One obvious objection to the idea from classicists will be its apparently negative connotations – how dare I suggest that drawing inspiration from the culture of Greece and Rome should be characterised as a disease? (Non-classicists, on the other hand, may be quite open to this). I can think of two immediate responses. The first is to note that the characterisation of disease in wholly negative terms is, clearly, a human and value-laden perspective, whereas virology aspires to scientific objectivity; from the point of view of the pathogen (and medical science aims to understand the process of infection in such neutral terms) it is a matter of the innate drive to survive and reproduce by infecting a host, and the negative consequences of disease may be as much a problem for the virus (losing its host) as an opportunity (offering new modes of transmission to new hosts). The second is to observe that the conventional terms of conventional ‘classical reception studies’ are equally value-laden, mostly characterising the influence of the classical in positive terms as a gift or an inheritance to be received gratefully (tradition, heritage, reception) and only occasionally admitting the possibility of an inappropriate or dangerous influence (‘appropriation’ – a term which has no real analytical content, as Katie Fleming has discussed in relation to the Fascist and Nazi use of the classics, but is simply applied to instances of influence which we personally feel uncomfortable about). A viral theory of classical influence doesn’t attempt to draw tendentious distinctions between ‘good’ and ‘bad’ receptions, or ‘productive’ and ‘unproductive’ readings; it assumes that the same basic process of cultural infection is involved in all cases, and seeks then to describe the resulting symptoms as neutrally as possible.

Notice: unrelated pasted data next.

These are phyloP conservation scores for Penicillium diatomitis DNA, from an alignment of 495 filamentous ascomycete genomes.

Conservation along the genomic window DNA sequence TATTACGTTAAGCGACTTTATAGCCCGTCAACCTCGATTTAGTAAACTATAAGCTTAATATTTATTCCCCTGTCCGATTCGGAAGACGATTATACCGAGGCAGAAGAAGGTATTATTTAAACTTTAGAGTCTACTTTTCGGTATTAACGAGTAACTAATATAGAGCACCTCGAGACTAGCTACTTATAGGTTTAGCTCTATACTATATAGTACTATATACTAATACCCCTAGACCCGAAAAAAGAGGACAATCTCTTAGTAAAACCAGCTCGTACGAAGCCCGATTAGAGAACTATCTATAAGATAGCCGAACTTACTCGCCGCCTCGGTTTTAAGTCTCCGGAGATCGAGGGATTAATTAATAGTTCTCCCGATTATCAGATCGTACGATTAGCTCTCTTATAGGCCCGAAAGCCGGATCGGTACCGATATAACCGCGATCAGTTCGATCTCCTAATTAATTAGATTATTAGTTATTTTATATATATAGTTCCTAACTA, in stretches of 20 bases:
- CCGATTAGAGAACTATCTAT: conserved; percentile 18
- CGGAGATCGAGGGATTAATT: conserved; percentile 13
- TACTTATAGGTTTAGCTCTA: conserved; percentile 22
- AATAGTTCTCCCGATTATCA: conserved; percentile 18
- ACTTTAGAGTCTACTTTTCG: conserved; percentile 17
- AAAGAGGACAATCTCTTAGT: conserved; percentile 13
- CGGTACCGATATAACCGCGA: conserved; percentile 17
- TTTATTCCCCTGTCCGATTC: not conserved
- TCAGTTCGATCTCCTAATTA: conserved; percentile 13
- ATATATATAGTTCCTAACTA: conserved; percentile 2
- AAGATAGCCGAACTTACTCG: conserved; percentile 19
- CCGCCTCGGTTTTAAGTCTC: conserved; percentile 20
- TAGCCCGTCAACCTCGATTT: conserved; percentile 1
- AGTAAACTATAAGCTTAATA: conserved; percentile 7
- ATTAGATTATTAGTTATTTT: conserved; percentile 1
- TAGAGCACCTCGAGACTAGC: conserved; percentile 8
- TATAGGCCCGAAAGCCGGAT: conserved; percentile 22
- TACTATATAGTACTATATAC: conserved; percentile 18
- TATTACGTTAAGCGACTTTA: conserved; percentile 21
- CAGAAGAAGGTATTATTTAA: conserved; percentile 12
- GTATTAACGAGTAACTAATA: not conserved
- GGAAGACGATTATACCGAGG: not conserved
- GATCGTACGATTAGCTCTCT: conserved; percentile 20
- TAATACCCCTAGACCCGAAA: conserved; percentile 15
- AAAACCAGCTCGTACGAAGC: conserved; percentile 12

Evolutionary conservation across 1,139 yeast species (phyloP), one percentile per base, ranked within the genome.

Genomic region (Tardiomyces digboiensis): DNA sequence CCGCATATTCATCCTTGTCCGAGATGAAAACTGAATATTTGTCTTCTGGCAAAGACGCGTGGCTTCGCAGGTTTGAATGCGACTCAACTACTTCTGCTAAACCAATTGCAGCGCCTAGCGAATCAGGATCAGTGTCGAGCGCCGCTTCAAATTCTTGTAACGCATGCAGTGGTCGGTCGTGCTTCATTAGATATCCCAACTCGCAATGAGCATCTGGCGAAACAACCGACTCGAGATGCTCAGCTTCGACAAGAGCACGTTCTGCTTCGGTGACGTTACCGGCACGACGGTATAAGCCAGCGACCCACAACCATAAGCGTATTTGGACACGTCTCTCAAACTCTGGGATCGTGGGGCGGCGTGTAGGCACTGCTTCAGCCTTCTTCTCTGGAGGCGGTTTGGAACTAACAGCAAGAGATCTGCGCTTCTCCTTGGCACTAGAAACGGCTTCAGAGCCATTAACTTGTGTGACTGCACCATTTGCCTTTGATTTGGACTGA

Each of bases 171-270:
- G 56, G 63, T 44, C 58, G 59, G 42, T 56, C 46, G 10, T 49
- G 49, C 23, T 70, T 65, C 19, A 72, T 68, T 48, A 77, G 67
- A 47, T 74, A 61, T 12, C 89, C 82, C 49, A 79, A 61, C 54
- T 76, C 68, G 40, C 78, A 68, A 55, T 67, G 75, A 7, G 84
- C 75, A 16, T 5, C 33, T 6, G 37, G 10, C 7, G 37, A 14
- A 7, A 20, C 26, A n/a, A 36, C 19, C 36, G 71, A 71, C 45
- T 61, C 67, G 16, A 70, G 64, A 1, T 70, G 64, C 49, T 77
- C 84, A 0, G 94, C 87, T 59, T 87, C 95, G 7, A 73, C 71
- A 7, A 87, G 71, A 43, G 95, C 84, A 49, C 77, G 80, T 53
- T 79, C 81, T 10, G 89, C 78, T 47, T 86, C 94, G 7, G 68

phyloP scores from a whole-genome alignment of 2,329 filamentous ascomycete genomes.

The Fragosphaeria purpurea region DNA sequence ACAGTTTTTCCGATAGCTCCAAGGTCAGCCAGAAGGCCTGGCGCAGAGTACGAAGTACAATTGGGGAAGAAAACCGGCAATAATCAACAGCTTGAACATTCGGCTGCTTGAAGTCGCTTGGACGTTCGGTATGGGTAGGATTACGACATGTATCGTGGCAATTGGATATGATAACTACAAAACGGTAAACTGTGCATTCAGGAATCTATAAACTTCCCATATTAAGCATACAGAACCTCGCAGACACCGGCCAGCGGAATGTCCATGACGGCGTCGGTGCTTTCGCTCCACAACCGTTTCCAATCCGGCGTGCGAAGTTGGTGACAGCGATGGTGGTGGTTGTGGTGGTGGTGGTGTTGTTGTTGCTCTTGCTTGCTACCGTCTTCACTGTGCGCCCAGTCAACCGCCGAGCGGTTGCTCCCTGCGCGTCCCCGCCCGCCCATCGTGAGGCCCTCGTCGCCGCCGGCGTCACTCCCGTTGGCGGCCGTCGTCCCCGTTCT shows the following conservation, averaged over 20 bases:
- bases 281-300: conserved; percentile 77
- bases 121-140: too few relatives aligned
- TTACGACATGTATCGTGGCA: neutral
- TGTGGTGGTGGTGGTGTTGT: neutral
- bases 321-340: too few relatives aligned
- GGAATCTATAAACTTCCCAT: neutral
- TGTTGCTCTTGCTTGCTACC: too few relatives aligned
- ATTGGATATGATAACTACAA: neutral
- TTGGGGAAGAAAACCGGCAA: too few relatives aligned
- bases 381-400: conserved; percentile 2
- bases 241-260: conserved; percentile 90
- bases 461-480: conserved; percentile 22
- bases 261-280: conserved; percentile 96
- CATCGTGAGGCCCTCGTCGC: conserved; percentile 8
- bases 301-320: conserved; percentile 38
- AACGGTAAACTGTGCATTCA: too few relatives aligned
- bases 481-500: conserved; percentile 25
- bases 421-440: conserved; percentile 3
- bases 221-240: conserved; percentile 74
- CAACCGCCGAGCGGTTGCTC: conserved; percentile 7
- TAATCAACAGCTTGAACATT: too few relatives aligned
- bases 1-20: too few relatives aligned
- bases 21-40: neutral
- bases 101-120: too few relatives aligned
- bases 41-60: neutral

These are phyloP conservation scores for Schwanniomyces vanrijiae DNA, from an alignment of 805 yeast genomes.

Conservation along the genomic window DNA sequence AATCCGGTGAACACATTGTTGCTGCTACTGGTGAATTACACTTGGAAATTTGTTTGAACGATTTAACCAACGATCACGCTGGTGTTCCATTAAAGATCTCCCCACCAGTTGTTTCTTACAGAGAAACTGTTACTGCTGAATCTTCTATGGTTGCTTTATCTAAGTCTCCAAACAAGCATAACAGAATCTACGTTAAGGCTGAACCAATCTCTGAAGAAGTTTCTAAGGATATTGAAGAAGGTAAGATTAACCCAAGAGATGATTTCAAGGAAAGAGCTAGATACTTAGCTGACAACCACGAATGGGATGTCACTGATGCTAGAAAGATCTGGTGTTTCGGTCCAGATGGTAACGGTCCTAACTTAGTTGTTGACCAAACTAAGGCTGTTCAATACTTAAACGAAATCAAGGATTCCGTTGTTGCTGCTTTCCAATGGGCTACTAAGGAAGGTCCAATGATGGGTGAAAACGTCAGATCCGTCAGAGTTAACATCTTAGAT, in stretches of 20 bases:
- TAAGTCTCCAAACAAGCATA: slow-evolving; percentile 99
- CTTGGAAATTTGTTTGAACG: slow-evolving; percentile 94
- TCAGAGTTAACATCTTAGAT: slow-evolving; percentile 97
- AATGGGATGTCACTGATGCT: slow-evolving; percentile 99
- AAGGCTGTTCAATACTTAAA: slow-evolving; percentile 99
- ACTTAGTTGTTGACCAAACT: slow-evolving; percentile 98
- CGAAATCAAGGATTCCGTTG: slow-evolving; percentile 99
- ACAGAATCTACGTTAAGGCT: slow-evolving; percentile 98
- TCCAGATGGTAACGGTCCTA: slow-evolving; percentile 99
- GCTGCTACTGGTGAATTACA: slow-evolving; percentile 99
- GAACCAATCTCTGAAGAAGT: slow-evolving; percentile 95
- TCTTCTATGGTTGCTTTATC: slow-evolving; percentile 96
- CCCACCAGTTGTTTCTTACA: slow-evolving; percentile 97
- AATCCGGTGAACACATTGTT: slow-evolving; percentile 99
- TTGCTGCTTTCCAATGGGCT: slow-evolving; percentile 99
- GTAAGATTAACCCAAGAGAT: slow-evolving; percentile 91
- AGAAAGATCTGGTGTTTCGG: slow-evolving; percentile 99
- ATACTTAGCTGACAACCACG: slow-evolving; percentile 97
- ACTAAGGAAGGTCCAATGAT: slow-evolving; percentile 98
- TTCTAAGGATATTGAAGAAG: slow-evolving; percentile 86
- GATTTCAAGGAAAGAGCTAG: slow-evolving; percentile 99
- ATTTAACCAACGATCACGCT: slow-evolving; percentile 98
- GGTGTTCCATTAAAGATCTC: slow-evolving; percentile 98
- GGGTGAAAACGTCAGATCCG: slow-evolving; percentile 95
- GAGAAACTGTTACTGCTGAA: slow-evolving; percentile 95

A second objection might seem more cogent: conceiving of this topic in terms of infection does away with notions of agency, whereas – surely – classical reception is all about the modern writer choosing to reference, rewrite etc. the ancient text for his/her own purposes? I’m still thinking about this; it is at best only a partial objection, since this hypothetical writer must already have been infected with the pathogen (through the mechanisms to be discussed within this virological framework) before s/he could be capable of manifesting this through writing. Could we see the habit of some modern writers of referencing the classics as only a symptom of infection – implying that we should focus on the most dramatic cases above all as a means of learning about the disease in general, relevant to the mass of more regular cases, rather than as end in itself? This does suggest that we need to think in terms of a syndrome, a propensity to quote classical sources generally (found more often in some contexts than in others), alongside infection by specific individual classical pathogens.
Classicism as sickness: every ancient author is a virus (naturally of varying virulence, infectivity and resilience), each of which has been striving to find its way through bloodstream or lungs into the brain of the prospective host, to multiply within the cells and transform the activities of the brain. It’s not a voluntary process: the moment we find ourselves thinking that a classical reference might be useful in engaging with the modern world, we’ve long since been infected, and are now starting to infect others with the same contagious notion.